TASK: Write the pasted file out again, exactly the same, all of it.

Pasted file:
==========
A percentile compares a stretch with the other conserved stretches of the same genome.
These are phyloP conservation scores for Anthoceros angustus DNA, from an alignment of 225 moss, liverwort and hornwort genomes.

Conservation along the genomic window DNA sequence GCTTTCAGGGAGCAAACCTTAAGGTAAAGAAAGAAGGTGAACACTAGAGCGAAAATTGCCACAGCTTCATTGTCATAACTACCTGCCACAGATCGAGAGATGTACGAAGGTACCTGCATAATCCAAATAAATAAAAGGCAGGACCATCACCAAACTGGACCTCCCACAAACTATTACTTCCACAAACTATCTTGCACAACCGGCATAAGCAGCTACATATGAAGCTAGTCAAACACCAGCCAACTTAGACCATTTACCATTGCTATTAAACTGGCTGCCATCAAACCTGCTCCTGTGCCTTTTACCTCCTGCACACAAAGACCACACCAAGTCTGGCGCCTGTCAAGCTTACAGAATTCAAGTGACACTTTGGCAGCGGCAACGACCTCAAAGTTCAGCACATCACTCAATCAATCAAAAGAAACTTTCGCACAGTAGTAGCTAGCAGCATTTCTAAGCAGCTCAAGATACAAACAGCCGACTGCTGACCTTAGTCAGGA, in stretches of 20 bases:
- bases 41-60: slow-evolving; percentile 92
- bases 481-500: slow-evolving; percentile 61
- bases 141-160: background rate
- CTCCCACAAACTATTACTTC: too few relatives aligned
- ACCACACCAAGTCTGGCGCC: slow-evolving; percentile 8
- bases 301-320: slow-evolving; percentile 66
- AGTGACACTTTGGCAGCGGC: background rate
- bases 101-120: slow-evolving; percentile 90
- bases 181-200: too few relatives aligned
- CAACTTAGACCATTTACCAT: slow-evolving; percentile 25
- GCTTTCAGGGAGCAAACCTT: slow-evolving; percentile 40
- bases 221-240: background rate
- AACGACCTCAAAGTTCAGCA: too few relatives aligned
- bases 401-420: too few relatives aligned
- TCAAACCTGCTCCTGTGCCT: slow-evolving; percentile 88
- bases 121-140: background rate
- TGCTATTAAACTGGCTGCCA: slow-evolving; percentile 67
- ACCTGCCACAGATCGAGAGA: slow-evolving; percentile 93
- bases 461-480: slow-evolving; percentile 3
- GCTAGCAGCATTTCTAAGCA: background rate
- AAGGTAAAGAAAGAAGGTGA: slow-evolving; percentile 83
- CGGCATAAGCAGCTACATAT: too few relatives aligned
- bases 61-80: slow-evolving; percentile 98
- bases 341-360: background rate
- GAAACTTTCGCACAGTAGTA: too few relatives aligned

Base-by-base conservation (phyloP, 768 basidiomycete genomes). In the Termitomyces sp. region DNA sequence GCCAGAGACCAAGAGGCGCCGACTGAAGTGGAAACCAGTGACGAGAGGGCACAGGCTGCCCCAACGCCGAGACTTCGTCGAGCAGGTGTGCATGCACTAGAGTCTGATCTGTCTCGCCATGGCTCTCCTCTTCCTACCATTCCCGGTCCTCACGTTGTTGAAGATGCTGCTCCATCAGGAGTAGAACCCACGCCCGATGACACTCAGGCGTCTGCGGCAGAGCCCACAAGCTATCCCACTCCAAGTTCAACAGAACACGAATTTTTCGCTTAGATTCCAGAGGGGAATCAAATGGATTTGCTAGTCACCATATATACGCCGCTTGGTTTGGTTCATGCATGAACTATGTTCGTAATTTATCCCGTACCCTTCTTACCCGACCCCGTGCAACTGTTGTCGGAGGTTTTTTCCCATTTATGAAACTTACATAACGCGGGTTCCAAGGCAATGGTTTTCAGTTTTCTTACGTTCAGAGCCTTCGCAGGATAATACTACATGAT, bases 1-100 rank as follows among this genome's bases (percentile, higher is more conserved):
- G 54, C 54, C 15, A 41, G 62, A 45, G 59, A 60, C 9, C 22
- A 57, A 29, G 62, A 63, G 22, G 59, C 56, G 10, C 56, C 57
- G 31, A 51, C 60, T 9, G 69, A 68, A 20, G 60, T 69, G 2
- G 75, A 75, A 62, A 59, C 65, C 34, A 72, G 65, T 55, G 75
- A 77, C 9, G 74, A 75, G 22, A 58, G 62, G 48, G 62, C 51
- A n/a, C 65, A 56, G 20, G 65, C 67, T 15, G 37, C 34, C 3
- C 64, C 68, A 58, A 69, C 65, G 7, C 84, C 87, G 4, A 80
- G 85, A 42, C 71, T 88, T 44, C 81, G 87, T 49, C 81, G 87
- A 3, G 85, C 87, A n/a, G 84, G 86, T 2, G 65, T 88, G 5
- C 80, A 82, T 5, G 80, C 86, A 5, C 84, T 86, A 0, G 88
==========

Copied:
A percentile compares a stretch with the other conserved stretches of the same genome.
These are phyloP conservation scores for Anthoceros angustus DNA, from an alignment of 225 moss, liverwort and hornwort genomes.

Conservation along the genomic window DNA sequence GCTTTCAGGGAGCAAACCTTAAGGTAAAGAAAGAAGGTGAACACTAGAGCGAAAATTGCCACAGCTTCATTGTCATAACTACCTGCCACAGATCGAGAGATGTACGAAGGTACCTGCATAATCCAAATAAATAAAAGGCAGGACCATCACCAAACTGGACCTCCCACAAACTATTACTTCCACAAACTATCTTGCACAACCGGCATAAGCAGCTACATATGAAGCTAGTCAAACACCAGCCAACTTAGACCATTTACCATTGCTATTAAACTGGCTGCCATCAAACCTGCTCCTGTGCCTTTTACCTCCTGCACACAAAGACCACACCAAGTCTGGCGCCTGTCAAGCTTACAGAATTCAAGTGACACTTTGGCAGCGGCAACGACCTCAAAGTTCAGCACATCACTCAATCAATCAAAAGAAACTTTCGCACAGTAGTAGCTAGCAGCATTTCTAAGCAGCTCAAGATACAAACAGCCGACTGCTGACCTTAGTCAGGA, in stretches of 20 bases:
- bases 41-60: slow-evolving; percentile 92
- bases 481-500: slow-evolving; percentile 61
- bases 141-160: background rate
- CTCCCACAAACTATTACTTC: too few relatives aligned
- ACCACACCAAGTCTGGCGCC: slow-evolving; percentile 8
- bases 301-320: slow-evolving; percentile 66
- AGTGACACTTTGGCAGCGGC: background rate
- bases 101-120: slow-evolving; percentile 90
- bases 181-200: too few relatives aligned
- CAACTTAGACCATTTACCAT: slow-evolving; percentile 25
- GCTTTCAGGGAGCAAACCTT: slow-evolving; percentile 40
- bases 221-240: background rate
- AACGACCTCAAAGTTCAGCA: too few relatives aligned
- bases 401-420: too few relatives aligned
- TCAAACCTGCTCCTGTGCCT: slow-evolving; percentile 88
- bases 121-140: background rate
- TGCTATTAAACTGGCTGCCA: slow-evolving; percentile 67
- ACCTGCCACAGATCGAGAGA: slow-evolving; percentile 93
- bases 461-480: slow-evolving; percentile 3
- GCTAGCAGCATTTCTAAGCA: background rate
- AAGGTAAAGAAAGAAGGTGA: slow-evolving; percentile 83
- CGGCATAAGCAGCTACATAT: too few relatives aligned
- bases 61-80: slow-evolving; percentile 98
- bases 341-360: background rate
- GAAACTTTCGCACAGTAGTA: too few relatives aligned

Base-by-base conservation (phyloP, 768 basidiomycete genomes). In the Termitomyces sp. region DNA sequence GCCAGAGACCAAGAGGCGCCGACTGAAGTGGAAACCAGTGACGAGAGGGCACAGGCTGCCCCAACGCCGAGACTTCGTCGAGCAGGTGTGCATGCACTAGAGTCTGATCTGTCTCGCCATGGCTCTCCTCTTCCTACCATTCCCGGTCCTCACGTTGTTGAAGATGCTGCTCCATCAGGAGTAGAACCCACGCCCGATGACACTCAGGCGTCTGCGGCAGAGCCCACAAGCTATCCCACTCCAAGTTCAACAGAACACGAATTTTTCGCTTAGATTCCAGAGGGGAATCAAATGGATTTGCTAGTCACCATATATACGCCGCTTGGTTTGGTTCATGCATGAACTATGTTCGTAATTTATCCCGTACCCTTCTTACCCGACCCCGTGCAACTGTTGTCGGAGGTTTTTTCCCATTTATGAAACTTACATAACGCGGGTTCCAAGGCAATGGTTTTCAGTTTTCTTACGTTCAGAGCCTTCGCAGGATAATACTACATGAT, bases 1-100 rank as follows among this genome's bases (percentile, higher is more conserved):
- G 54, C 54, C 15, A 41, G 62, A 45, G 59, A 60, C 9, C 22
- A 57, A 29, G 62, A 63, G 22, G 59, C 56, G 10, C 56, C 57
- G 31, A 51, C 60, T 9, G 69, A 68, A 20, G 60, T 69, G 2
- G 75, A 75, A 62, A 59, C 65, C 34, A 72, G 65, T 55, G 75
- A 77, C 9, G 74, A 75, G 22, A 58, G 62, G 48, G 62, C 51
- A n/a, C 65, A 56, G 20, G 65, C 67, T 15, G 37, C 34, C 3
- C 64, C 68, A 58, A 69, C 65, G 7, C 84, C 87, G 4, A 80
- G 85, A 42, C 71, T 88, T 44, C 81, G 87, T 49, C 81, G 87
- A 3, G 85, C 87, A n/a, G 84, G 86, T 2, G 65, T 88, G 5
- C 80, A 82, T 5, G 80, C 86, A 5, C 84, T 86, A 0, G 88